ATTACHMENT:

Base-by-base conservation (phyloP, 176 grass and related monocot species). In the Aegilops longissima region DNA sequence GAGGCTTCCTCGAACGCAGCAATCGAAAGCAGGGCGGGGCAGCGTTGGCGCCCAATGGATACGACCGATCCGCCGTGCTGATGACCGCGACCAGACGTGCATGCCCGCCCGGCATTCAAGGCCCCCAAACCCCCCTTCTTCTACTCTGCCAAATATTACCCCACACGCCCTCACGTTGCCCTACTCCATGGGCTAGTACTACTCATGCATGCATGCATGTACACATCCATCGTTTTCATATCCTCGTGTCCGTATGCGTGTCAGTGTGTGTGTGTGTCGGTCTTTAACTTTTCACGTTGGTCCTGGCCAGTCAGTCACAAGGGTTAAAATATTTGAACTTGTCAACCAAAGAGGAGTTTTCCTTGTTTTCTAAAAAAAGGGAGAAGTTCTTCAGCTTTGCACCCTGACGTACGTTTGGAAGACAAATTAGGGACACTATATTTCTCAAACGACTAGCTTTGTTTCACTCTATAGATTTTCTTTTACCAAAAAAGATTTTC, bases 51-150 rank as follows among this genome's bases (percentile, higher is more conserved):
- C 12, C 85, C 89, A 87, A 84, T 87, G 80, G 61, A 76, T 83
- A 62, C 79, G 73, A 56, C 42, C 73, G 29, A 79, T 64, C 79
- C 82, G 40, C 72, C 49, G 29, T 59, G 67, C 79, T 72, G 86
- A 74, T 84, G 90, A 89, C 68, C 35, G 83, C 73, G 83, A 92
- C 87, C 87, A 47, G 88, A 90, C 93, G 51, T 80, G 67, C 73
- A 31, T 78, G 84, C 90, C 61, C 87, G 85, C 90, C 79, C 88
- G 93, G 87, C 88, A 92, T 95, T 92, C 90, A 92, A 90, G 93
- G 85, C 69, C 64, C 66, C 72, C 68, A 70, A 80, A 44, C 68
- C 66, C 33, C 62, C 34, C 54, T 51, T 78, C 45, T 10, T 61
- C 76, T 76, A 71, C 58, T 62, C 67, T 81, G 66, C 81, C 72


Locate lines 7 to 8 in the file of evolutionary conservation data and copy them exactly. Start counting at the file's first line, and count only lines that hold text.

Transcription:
- A 31, T 78, G 84, C 90, C 61, C 87, G 85, C 90, C 79, C 88
- G 93, G 87, C 88, A 92, T 95, T 92, C 90, A 92, A 90, G 93